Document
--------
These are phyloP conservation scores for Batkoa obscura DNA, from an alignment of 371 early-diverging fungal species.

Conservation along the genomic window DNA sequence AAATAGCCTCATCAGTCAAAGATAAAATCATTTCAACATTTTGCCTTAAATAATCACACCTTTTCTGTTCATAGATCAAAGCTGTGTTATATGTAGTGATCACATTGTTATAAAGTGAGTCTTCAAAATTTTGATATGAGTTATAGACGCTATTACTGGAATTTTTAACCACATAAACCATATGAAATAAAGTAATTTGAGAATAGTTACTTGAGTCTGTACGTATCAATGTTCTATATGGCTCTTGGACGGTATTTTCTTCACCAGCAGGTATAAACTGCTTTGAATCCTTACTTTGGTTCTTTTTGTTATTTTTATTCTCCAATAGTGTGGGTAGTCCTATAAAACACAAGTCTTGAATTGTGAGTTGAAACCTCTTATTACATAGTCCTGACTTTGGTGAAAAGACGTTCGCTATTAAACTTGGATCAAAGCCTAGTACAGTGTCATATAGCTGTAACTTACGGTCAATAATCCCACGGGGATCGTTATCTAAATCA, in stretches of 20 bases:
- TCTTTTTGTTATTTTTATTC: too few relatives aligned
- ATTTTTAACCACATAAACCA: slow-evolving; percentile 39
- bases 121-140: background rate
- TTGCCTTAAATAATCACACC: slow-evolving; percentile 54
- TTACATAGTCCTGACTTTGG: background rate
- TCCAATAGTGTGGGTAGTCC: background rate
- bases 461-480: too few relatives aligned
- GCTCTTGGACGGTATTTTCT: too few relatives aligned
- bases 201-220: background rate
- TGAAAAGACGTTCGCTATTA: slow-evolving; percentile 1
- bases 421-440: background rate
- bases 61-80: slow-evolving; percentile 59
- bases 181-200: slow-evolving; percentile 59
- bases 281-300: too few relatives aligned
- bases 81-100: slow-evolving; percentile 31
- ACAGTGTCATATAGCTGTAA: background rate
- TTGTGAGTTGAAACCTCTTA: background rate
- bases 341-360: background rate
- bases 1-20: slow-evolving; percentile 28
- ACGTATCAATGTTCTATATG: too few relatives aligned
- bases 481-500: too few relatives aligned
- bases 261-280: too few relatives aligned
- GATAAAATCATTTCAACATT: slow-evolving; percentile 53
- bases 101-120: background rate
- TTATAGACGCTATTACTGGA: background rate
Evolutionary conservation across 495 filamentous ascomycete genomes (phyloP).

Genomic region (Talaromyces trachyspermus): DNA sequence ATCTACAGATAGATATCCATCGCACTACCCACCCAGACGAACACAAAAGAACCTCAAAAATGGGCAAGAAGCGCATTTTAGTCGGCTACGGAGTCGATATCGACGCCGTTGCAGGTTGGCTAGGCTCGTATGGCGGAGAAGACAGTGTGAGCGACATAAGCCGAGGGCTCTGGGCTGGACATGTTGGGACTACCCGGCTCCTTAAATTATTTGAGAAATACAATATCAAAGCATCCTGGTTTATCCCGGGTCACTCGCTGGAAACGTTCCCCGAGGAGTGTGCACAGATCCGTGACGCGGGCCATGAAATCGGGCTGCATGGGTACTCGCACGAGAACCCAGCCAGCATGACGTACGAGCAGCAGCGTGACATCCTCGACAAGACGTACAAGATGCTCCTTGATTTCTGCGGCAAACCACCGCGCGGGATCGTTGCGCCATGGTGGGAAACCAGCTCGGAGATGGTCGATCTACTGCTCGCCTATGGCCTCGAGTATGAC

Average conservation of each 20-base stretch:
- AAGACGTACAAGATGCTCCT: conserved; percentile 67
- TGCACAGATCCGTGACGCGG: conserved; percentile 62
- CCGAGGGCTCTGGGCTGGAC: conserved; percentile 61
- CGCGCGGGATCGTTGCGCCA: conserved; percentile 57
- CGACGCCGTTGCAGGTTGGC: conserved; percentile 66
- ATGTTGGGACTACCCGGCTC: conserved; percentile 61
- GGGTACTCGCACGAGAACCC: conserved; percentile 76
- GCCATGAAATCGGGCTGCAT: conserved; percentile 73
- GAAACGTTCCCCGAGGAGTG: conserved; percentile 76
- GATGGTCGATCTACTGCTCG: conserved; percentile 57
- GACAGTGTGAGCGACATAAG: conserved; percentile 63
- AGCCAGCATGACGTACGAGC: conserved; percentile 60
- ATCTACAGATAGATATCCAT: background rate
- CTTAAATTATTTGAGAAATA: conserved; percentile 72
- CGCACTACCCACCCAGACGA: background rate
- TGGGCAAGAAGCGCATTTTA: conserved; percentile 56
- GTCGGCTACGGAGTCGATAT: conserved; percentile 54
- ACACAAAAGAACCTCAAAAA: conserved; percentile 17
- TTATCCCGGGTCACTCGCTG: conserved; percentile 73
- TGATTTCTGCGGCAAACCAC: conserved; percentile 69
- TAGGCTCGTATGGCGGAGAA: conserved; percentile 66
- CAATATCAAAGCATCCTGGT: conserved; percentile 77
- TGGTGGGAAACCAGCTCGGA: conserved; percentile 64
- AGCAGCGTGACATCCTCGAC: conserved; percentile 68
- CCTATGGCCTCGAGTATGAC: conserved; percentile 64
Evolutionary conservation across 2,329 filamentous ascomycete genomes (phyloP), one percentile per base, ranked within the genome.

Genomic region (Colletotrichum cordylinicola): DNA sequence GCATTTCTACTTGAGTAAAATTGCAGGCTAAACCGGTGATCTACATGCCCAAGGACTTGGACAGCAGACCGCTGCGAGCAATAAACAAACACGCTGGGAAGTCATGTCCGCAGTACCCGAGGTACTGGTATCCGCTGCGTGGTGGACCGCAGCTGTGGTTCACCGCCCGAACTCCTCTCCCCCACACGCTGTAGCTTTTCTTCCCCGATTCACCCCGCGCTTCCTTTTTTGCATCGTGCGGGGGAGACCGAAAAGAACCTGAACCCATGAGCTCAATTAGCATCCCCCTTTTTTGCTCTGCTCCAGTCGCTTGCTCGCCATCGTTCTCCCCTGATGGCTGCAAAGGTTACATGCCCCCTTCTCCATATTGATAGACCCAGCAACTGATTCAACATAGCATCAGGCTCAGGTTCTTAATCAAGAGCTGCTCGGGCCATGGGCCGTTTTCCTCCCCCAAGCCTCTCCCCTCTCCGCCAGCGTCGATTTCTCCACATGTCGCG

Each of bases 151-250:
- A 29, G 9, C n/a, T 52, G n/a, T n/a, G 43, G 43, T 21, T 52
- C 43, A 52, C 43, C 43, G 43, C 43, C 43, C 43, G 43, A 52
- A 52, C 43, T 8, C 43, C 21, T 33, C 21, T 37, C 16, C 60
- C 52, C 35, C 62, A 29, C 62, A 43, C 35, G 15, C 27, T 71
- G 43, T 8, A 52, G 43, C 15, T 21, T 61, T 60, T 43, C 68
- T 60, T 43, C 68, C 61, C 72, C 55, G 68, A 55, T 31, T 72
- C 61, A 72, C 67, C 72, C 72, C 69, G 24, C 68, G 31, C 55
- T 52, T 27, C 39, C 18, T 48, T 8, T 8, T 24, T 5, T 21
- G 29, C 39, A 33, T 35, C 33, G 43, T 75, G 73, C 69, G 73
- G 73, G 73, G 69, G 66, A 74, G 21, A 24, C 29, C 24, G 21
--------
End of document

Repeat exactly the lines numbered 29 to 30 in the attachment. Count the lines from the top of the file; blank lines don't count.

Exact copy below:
Genomic region (Talaromyces trachyspermus): DNA sequence ATCTACAGATAGATATCCATCGCACTACCCACCCAGACGAACACAAAAGAACCTCAAAAATGGGCAAGAAGCGCATTTTAGTCGGCTACGGAGTCGATATCGACGCCGTTGCAGGTTGGCTAGGCTCGTATGGCGGAGAAGACAGTGTGAGCGACATAAGCCGAGGGCTCTGGGCTGGACATGTTGGGACTACCCGGCTCCTTAAATTATTTGAGAAATACAATATCAAAGCATCCTGGTTTATCCCGGGTCACTCGCTGGAAACGTTCCCCGAGGAGTGTGCACAGATCCGTGACGCGGGCCATGAAATCGGGCTGCATGGGTACTCGCACGAGAACCCAGCCAGCATGACGTACGAGCAGCAGCGTGACATCCTCGACAAGACGTACAAGATGCTCCTTGATTTCTGCGGCAAACCACCGCGCGGGATCGTTGCGCCATGGTGGGAAACCAGCTCGGAGATGGTCGATCTACTGCTCGCCTATGGCCTCGAGTATGAC

Average conservation of each 20-base stretch: